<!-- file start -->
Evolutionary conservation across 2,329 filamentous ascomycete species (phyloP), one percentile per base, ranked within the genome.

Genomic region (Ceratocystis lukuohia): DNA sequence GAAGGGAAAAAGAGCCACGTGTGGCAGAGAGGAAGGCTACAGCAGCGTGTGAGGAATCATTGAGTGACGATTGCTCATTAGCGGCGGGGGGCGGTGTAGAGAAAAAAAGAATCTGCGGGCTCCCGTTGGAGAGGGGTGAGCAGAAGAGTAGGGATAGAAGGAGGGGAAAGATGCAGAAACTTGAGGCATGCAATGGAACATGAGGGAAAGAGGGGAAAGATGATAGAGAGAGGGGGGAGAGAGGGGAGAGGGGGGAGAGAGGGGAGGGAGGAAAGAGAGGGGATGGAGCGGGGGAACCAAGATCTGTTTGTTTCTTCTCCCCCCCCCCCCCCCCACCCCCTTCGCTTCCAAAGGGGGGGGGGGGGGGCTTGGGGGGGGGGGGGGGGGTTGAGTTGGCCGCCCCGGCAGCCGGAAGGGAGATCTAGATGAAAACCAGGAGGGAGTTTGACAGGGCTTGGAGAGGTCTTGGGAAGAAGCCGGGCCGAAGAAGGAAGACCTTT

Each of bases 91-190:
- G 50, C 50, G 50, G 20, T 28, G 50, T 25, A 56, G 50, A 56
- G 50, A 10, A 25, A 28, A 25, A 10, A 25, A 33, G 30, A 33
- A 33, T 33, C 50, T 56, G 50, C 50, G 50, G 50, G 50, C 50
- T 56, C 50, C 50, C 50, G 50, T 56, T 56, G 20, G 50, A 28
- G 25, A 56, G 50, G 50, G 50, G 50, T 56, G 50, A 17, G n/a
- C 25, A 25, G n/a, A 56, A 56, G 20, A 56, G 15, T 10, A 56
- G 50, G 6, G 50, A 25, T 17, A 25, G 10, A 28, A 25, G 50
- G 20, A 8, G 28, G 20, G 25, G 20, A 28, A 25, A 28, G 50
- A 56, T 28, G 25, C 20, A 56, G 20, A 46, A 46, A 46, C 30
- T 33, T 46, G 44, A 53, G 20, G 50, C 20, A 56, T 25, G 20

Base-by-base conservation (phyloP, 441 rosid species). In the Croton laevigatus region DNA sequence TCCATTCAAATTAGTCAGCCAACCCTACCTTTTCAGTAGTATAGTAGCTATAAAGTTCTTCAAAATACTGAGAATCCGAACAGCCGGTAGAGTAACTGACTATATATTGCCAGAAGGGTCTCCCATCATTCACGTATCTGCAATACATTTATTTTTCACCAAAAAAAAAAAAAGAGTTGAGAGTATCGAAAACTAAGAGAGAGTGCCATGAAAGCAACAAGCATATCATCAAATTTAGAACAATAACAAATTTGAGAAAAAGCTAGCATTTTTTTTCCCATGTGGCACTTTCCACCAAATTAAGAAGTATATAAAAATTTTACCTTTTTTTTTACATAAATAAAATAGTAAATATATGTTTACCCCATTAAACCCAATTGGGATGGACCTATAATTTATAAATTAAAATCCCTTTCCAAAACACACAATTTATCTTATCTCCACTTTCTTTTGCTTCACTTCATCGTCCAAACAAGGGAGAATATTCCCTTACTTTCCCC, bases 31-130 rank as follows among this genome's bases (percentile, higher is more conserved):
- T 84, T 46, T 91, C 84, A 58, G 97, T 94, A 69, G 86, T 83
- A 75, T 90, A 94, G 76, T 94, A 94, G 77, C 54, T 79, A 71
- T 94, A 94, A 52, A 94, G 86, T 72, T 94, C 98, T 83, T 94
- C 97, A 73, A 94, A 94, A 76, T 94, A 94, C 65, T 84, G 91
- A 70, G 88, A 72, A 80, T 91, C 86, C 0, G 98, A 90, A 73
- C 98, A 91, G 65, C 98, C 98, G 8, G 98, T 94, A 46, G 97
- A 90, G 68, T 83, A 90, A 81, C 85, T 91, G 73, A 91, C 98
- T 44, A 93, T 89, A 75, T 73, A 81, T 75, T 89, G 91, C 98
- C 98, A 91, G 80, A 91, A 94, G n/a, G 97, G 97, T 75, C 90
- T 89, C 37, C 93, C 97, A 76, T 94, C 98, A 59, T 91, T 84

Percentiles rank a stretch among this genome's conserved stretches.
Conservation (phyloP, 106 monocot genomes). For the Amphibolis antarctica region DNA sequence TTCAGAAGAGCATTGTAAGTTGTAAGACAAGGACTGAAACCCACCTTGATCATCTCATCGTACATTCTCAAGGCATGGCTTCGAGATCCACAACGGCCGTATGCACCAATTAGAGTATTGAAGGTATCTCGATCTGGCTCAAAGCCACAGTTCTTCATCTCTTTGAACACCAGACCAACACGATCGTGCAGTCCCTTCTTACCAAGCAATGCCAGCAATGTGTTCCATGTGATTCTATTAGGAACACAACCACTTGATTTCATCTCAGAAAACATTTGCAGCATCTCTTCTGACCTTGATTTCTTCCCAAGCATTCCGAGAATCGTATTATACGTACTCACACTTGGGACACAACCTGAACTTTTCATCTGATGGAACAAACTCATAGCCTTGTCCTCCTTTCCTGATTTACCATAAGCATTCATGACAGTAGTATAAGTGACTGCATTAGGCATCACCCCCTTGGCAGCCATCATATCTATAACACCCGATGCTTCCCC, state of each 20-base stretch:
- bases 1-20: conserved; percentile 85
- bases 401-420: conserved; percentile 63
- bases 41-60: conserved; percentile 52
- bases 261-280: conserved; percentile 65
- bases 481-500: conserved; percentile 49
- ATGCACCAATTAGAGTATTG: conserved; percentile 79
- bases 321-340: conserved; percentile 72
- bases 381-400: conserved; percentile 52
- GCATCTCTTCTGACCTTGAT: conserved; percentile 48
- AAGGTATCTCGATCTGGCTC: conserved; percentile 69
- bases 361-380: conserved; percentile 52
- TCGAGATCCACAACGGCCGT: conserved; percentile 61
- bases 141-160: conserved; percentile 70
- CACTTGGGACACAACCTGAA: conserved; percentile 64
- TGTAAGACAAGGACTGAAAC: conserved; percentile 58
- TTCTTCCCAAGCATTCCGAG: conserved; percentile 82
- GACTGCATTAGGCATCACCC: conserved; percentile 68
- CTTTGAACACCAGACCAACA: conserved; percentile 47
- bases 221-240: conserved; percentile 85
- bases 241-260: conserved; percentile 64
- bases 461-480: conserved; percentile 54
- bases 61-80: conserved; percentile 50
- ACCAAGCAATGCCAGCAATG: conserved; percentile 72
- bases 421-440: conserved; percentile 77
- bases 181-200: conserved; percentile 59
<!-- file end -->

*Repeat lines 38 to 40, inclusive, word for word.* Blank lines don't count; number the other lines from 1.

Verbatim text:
- TCGAGATCCACAACGGCCGT: conserved; percentile 61
- bases 141-160: conserved; percentile 70
- CACTTGGGACACAACCTGAA: conserved; percentile 64